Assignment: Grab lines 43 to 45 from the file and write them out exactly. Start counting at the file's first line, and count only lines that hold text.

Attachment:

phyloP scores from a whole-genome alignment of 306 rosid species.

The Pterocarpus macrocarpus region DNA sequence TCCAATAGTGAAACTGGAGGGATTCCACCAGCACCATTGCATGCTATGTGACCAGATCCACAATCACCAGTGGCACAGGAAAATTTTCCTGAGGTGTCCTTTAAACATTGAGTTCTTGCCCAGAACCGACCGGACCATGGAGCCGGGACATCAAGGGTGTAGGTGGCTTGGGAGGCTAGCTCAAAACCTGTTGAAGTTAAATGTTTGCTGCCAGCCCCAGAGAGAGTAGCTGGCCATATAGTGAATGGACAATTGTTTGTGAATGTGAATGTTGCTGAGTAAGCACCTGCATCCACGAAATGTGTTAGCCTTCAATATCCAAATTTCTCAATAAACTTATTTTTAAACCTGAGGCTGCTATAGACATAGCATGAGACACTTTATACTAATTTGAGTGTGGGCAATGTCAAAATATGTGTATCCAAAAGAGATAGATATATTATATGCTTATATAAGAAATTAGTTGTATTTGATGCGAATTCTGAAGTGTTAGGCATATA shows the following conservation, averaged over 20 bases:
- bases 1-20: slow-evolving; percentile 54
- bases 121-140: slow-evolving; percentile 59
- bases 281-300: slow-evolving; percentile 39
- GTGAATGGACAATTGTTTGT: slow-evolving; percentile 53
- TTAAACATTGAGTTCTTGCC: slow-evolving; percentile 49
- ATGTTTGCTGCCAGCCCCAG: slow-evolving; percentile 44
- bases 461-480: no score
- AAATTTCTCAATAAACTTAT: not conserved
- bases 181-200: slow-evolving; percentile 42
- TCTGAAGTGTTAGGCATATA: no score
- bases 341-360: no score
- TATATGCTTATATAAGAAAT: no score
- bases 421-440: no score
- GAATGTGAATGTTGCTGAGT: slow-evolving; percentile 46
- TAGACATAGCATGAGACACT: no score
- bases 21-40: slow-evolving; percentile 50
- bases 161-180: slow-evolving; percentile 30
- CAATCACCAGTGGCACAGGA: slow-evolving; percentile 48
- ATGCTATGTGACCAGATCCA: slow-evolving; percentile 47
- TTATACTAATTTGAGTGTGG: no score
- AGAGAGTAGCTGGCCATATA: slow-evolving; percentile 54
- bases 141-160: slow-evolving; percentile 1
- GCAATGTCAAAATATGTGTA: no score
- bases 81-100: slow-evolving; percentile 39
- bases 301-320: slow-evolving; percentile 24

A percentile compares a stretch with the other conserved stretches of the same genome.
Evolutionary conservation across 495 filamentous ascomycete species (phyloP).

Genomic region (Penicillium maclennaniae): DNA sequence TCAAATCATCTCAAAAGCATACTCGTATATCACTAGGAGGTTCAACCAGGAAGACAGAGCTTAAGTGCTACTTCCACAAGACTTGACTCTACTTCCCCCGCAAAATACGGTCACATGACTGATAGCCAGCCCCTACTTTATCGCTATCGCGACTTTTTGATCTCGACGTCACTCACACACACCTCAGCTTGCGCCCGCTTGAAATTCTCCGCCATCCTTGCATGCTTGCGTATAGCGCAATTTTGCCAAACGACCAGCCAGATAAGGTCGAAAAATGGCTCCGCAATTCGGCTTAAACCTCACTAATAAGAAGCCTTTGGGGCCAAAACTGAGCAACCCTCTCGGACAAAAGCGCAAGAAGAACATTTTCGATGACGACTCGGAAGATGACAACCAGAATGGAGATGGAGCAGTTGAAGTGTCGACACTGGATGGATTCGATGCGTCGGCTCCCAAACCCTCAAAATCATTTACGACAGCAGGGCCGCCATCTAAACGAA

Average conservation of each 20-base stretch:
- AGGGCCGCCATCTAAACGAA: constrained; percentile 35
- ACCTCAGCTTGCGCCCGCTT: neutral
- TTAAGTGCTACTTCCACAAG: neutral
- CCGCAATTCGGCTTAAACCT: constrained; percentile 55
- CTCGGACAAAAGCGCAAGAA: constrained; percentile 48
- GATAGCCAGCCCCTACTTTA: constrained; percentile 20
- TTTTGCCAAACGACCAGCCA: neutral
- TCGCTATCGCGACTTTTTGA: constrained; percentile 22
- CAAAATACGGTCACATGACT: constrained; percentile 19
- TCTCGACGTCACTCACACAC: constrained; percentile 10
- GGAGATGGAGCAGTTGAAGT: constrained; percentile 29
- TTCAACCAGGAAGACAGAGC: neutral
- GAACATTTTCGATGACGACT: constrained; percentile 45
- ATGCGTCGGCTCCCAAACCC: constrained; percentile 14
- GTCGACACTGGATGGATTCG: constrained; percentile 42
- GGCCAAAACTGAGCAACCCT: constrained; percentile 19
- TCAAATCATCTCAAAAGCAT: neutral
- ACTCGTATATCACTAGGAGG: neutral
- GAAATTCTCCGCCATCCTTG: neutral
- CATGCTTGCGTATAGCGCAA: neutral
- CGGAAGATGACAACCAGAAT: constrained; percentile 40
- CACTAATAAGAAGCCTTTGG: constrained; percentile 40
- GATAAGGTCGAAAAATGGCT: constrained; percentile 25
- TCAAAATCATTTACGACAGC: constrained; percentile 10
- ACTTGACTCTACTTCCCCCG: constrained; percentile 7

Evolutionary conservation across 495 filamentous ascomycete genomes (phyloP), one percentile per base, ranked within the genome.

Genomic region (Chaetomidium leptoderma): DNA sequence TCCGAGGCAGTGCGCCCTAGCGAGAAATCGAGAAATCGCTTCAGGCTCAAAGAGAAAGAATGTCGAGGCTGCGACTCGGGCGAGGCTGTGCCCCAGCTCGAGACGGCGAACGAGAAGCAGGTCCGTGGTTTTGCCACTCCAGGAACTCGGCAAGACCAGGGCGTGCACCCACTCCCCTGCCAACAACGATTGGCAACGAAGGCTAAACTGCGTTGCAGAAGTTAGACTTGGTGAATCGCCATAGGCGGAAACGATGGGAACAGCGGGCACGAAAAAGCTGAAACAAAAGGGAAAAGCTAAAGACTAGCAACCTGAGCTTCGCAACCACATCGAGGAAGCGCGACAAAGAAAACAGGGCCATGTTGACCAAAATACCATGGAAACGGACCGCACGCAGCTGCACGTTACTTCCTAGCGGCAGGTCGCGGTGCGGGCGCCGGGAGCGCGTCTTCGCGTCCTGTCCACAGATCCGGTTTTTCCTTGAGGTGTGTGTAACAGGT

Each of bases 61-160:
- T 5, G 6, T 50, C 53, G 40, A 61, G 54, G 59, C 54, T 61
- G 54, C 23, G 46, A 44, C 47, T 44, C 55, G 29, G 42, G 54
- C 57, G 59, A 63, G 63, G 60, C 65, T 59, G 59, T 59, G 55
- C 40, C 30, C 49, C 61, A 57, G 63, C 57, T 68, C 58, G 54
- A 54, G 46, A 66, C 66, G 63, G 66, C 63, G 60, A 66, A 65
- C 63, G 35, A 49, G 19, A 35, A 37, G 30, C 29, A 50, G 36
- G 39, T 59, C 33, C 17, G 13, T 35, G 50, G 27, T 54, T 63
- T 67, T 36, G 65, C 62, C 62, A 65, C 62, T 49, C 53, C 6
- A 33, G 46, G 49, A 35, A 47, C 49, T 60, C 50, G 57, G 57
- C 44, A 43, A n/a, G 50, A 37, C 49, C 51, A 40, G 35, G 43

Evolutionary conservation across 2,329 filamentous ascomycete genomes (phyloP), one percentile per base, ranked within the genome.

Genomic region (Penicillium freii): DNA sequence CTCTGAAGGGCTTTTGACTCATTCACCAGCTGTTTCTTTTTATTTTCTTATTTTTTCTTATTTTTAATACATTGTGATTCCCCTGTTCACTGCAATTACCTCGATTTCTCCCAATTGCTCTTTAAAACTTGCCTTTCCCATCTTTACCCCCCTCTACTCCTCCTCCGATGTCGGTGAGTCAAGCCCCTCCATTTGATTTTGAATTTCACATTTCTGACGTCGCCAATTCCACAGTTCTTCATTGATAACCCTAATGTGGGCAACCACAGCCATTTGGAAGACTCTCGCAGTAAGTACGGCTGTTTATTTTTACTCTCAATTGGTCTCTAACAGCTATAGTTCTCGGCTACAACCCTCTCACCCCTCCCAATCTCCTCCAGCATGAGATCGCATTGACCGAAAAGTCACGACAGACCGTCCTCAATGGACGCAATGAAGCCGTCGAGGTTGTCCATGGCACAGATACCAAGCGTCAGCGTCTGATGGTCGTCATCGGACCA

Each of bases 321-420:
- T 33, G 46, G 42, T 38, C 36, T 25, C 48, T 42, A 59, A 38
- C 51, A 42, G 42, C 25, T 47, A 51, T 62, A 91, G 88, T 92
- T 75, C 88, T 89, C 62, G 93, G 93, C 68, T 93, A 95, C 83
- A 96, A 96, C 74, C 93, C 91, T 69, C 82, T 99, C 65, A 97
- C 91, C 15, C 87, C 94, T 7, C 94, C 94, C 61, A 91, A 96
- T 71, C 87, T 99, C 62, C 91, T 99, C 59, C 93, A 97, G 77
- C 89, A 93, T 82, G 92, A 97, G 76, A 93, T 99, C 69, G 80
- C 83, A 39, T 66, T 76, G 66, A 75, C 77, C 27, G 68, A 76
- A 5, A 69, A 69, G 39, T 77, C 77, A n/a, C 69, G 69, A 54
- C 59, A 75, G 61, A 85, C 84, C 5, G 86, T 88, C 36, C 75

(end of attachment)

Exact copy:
- TTCAACCAGGAAGACAGAGC: neutral
- GAACATTTTCGATGACGACT: constrained; percentile 45
- ATGCGTCGGCTCCCAAACCC: constrained; percentile 14